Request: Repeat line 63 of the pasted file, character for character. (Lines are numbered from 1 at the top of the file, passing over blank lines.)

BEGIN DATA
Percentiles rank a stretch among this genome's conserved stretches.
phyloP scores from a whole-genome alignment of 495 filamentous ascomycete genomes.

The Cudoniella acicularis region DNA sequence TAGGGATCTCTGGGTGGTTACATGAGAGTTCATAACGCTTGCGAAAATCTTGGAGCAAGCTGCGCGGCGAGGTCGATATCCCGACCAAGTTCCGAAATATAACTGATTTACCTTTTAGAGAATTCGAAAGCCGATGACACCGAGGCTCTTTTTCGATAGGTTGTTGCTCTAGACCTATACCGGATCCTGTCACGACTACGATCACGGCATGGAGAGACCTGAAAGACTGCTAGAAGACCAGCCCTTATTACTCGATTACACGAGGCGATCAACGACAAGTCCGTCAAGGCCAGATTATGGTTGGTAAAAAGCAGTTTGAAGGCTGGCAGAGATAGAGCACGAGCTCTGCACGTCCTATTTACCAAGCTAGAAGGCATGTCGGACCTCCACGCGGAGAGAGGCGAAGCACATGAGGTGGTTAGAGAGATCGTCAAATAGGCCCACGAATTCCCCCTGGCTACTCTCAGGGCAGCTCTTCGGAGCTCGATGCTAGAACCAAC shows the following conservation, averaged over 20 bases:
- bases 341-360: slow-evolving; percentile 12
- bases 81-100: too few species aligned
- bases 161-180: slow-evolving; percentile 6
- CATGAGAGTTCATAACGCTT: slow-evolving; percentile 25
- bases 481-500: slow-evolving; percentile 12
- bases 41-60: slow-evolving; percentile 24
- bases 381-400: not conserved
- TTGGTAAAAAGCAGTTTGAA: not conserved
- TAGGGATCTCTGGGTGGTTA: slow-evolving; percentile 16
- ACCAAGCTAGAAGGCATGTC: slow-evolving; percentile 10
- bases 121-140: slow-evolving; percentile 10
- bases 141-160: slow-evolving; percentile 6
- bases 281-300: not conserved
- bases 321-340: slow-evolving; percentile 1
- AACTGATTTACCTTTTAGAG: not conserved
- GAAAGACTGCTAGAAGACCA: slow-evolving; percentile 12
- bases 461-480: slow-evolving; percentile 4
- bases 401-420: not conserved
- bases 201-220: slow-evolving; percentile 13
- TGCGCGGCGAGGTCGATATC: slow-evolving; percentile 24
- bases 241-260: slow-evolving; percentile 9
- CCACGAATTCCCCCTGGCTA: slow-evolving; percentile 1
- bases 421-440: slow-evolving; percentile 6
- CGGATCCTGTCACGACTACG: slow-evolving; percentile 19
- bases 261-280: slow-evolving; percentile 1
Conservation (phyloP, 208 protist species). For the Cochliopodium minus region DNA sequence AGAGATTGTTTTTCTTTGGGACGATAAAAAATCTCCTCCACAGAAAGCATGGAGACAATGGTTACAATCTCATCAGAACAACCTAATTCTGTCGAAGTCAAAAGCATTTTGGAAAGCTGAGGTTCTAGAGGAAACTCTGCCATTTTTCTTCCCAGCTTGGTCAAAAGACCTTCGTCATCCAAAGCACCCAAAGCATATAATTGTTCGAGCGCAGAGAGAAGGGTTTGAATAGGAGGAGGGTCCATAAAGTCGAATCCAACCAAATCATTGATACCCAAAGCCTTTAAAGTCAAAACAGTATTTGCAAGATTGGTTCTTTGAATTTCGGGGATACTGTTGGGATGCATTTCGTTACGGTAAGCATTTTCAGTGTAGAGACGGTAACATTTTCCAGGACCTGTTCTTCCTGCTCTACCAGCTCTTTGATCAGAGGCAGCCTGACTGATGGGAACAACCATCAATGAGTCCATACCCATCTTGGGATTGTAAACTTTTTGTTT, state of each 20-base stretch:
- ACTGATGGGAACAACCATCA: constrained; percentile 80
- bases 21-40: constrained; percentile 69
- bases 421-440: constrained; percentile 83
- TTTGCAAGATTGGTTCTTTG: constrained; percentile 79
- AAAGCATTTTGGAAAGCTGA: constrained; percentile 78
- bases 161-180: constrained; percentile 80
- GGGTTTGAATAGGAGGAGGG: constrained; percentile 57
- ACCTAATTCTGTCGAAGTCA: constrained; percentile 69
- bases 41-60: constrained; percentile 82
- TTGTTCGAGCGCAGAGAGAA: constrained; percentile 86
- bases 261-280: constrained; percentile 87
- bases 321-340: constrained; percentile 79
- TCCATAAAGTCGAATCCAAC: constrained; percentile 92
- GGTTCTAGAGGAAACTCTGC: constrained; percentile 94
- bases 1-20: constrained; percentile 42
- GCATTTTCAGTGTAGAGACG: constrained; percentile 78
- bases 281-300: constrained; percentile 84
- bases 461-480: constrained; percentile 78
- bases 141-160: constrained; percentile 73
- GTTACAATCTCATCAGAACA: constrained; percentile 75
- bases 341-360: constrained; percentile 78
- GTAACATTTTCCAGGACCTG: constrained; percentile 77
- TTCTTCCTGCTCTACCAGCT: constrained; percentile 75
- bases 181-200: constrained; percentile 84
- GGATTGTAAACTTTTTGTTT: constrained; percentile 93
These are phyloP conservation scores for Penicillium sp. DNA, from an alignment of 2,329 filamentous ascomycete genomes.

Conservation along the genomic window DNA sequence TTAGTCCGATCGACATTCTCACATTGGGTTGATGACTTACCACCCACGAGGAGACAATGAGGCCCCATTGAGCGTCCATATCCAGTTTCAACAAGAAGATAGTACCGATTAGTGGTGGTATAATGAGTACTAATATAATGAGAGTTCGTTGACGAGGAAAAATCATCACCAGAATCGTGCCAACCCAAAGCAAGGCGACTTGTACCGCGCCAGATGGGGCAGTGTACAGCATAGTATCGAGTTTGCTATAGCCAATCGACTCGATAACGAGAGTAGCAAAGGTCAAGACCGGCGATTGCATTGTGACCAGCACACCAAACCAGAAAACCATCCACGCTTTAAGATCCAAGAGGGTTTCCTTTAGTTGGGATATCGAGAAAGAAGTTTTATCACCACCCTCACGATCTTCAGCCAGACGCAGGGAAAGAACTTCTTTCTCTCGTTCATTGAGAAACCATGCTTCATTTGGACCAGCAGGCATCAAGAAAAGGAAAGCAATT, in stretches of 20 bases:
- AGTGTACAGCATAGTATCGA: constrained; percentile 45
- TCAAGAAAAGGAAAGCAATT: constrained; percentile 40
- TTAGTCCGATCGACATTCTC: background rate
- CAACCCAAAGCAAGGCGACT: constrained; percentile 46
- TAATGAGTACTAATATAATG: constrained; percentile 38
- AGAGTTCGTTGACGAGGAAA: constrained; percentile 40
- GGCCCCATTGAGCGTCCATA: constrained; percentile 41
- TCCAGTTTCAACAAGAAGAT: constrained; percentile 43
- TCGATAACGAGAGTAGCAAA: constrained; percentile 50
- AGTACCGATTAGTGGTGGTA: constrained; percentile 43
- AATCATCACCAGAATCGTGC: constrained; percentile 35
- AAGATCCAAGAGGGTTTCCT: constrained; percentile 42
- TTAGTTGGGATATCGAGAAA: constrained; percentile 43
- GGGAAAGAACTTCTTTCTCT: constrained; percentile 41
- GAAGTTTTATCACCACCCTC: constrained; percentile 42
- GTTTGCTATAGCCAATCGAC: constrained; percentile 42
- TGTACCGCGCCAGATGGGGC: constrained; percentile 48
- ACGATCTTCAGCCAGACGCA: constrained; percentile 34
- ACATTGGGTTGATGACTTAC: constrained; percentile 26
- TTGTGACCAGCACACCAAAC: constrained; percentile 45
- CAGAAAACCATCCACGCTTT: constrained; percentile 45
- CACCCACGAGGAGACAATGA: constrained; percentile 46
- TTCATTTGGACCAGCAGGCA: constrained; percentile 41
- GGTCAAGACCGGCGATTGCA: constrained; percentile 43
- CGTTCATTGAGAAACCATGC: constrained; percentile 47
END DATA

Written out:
- GGCCCCATTGAGCGTCCATA: constrained; percentile 41